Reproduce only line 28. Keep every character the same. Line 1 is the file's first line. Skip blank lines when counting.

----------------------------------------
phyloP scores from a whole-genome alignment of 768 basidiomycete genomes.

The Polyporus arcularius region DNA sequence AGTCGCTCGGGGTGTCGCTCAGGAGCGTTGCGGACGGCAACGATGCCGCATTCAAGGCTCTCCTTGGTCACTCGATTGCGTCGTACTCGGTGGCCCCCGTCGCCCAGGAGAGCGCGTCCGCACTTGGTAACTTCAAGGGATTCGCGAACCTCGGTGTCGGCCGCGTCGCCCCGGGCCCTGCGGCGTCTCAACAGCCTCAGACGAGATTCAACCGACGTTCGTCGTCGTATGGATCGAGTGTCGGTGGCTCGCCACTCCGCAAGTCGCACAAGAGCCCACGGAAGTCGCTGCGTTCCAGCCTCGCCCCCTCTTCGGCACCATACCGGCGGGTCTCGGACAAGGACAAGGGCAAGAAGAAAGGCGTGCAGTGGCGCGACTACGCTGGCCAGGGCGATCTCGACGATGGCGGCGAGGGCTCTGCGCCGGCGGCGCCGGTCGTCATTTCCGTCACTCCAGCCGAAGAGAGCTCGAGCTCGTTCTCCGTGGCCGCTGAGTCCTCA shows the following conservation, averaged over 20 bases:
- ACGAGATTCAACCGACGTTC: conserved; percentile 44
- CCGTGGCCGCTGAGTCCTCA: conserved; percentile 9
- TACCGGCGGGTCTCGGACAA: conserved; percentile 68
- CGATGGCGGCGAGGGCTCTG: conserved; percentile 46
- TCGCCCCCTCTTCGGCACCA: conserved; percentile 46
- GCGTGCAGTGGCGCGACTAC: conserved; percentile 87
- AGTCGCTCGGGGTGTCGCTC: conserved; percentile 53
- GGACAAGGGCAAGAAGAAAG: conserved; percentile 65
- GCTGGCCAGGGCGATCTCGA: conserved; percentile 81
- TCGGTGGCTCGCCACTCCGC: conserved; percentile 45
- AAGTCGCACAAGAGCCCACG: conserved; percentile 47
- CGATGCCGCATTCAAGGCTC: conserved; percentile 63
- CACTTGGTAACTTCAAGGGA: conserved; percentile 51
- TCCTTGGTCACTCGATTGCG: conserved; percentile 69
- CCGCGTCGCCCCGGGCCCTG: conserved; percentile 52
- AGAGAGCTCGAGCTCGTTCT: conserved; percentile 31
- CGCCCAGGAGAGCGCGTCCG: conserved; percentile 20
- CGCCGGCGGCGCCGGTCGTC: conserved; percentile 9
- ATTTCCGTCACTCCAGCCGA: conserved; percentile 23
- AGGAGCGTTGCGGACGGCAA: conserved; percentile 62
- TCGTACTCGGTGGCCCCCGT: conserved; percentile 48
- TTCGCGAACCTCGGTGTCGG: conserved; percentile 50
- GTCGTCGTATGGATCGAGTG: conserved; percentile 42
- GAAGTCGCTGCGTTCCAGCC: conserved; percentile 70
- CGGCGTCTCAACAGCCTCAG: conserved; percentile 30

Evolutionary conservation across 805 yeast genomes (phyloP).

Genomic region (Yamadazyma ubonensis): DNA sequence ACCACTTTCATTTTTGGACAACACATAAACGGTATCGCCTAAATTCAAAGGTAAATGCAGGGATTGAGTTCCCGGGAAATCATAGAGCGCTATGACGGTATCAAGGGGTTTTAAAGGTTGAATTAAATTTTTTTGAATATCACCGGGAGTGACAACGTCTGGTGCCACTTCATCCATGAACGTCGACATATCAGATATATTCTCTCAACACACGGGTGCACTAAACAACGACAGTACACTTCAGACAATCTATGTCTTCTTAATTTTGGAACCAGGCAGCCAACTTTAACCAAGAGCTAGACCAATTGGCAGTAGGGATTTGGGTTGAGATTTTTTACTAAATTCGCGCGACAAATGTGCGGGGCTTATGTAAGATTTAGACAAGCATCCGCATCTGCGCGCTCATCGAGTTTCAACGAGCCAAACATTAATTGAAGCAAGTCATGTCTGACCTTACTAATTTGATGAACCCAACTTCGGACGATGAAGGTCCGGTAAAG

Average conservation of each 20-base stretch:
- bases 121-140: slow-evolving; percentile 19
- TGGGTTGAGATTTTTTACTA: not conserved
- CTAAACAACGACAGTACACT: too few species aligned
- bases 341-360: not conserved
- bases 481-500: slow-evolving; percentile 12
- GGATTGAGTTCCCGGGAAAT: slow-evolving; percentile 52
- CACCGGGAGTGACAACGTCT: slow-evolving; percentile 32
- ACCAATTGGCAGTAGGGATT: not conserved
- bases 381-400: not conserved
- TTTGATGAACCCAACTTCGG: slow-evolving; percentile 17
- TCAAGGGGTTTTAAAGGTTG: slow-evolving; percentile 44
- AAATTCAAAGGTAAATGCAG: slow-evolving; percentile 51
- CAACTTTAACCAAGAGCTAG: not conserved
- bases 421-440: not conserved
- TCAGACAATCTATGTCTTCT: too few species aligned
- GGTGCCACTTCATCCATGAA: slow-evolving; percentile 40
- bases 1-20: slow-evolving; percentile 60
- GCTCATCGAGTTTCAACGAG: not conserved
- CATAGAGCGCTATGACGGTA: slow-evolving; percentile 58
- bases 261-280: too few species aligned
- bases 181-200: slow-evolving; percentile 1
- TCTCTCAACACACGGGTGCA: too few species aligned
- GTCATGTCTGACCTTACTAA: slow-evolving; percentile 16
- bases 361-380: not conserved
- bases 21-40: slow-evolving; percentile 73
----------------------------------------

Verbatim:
Evolutionary conservation across 805 yeast genomes (phyloP).